Here’s a question that I increasingly find to be foundational to a person’s overall theology:

Does God command a thing because it is good,
or is it good because God commands it?

[From Plato’s Euthyphro]

The question forces one to prioritize what comes first in God’s nature – his freedom (pure will and power) or his goodness (cruciform [self-sacrifical] love)?

The question becomes practical when it turns to questions of some of the “alleged” genocides commanded or committed by God in the Old Testament. Are we forced to say those mass killings were somehow “good and right” – even though it goes against our deepest moral instincts and seemingly the morality of the God revealed through Jesus Christ? If not – then how do we account for their presence in our inspired Scriptures?

In the Medieval Theological Period, the stance that continues to remain popular today was firmly established by Henry of Ghent, Duns Scotus, and William of Ockham. It’s sometimes called voluntarism or nominalism. David Bently Hart describes the rise and logic of voluntarism as such: “They placed an unprecedented emphasis on God’s sovereign will as being the first and highest and primary attribute in God… In such thought, God does not command that which is good, that which is good is good because God commands it. That is, his will is not obedient to his nature as God; his will does not follow from his divine goodness.”

While there are biblical proof-texts for both positions [1] Psalm 115:3, “Our God is in the heavens, he does all that he pleases.” 2] Hebrews 6:17-18, “… it is impossible for God to lie…” – I have long thought it was a grave mistake to place God’s unfettered will above his divine goodness. Roger Olsen has also noticed this trend among Evangelicals and sees it as alarming: A Much Neglected Basic Choice in TheologyWhile I have many reasons for thinking that the cruciform nature of the Trinity guides his will and actions, I came across a quote from Thomas Aquinas on the issue that was quite interesting to me:

It is commonly said that God is almighty. Yet it seems difficult to understand the reason for this, on account of the doubt about what is meant when it is said that “God can do ‘everything'” […] If it is said that God is omnipotent because he can do everything possible to his power, the understanding of omnipotence is circular, doing nothing more than saying that God is omnipotent because he can do everything that he can do. […]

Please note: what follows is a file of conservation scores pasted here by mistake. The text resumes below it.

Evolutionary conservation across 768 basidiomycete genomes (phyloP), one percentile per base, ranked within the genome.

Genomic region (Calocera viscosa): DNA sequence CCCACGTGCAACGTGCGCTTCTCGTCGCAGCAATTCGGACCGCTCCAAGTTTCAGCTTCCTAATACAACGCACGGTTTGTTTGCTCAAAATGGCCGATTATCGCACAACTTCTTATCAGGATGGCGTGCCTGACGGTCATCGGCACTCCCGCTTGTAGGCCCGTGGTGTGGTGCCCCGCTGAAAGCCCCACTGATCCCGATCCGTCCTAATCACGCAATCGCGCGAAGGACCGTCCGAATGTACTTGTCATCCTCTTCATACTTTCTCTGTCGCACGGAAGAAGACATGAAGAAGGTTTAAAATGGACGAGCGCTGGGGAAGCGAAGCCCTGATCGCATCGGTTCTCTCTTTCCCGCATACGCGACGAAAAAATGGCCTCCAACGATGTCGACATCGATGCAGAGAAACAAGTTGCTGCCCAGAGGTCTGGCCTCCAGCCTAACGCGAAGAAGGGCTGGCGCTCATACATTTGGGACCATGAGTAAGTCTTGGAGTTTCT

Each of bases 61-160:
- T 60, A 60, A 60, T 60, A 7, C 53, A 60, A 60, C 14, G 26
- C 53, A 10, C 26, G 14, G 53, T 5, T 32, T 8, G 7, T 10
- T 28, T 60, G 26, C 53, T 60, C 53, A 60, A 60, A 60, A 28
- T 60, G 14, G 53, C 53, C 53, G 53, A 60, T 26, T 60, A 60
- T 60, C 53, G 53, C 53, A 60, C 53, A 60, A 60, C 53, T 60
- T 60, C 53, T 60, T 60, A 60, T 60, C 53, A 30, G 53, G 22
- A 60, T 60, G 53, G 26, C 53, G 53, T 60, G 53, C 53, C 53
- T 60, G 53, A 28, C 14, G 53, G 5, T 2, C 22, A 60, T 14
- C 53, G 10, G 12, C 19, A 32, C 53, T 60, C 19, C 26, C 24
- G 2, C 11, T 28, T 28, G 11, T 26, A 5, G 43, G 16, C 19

To sin is to fall short of a perfect action. Hence to be able to sin is to be able to be deficient in relation to an action, which cannot be reconciled with omnipotence. It is because God is omnipresent that he cannot sin. […]
– Thomas Aquinas, Summa Theologiae 

Aquinas here turns the apparent contradiction of omnipotence and an inability to sin on its head by further defining omnipotence. For Aquinas, omnipotence implies doing everything perfectly – while sin is am imperfect action. Thus – for Aquinas, it is not a denial of God’s omnipotence to say that he cannot sin… it is precisely because God is omnipotent that he cannot sin.

What do you think about Aquinas’ logic?
Where do you fall on the basic issue? Can God do anything (even if it seem or be “evil” for us to do) or is God limited by his loving nature?

Cassiodorus on the Violence in Psalm 137

Remember, O Lord, against the Edomites
the day of Jerusalem,
how they said, “Lay it bare, lay it bare
down to its foundations!”
O daughter of Babylon, doomed to be destroyed
blessed shall he be who repays you
with what you have done to us!
Blessed shall he be who takes your little ones
and dashes them against the rock!
– Psalm 137:7-9

Psalm 137 is one of the most violent Psalms in the famous Judeo-Christian prayer book. It’s a classic “problem text” for many Christians, as the prayer that the children of one’s enemy may have their head smashed upon rocks seems completely at odds with Jesus’ command to love one’s enemies.

How should Christians read this text?
Can a Christian legitimately pray this prayer about one’s own enemies?
How can we reconcile this text with Jesus’ teachings?

As explained in detail in Mark Sheridan’s Language For God in the Patristic Tradition: Wrestling with Biblical Anthropomorphisms (full review coming soon), the church fathers almost unanimously considered this text to be irreconcilable (on a literal sense) with the teachings of the New Testament. This led them to various interpretive strategies such as the use of allegorical interpretations.

Cassiodorus, in his commentary on this Psalm, quotes 1 Corinthians 10:11 and says that “we must interpret these events spiritually.” He goes on to say:

“They are still addressing the flesh, stating that the person who takes hold of his little ones, meaning his harmful vices, is blessed, because he has already made progress towards controlling them; for when we hold something we take it in our power, and it ceases to be free since it has begun to be enslaved by us…. We do will to analyze their phrase: Thy little ones, meaning sins of the flesh born of a wretched mother. While small they are easily grasped and effectively dashed against the heavenly Rock; but once they begin to mature and reach a most vigorous manhood, sterner struggle is commenced with them, and they are not easily overcome by our weakness.” (Cassiodorus, Explanation of the Psalms; ACW 53:364.)

Notice two things here:
– Cassiodorus agrees with the majority of early Christian interpreters (from both the Alexandrian and Antiochene schools) that a literal sense of the text (the wishing of children’s skulls to be crushed on rocks) is unfitting (“not worthy of” … a common interpretive move by the Church Fathers when encountering anthropomorphisms or violent/angry language) of God and Christians.
– Cassiodorus also agrees with many of the other church Fathers in his interpretation that the “small children” represent the beginning stages of growth of vices which must be put to death in the Christian life, including, ironically, the desire to see enemies punished and killed. (Other Church Fathers who have a similar interpretation: Origen, Eusebius, Hilary of Poitiers, Augustine, and John Cassian.)

What do you think about Cassiodorus’ interpretation?
How would you suggest Christians read Psalm 137’s violent prayer?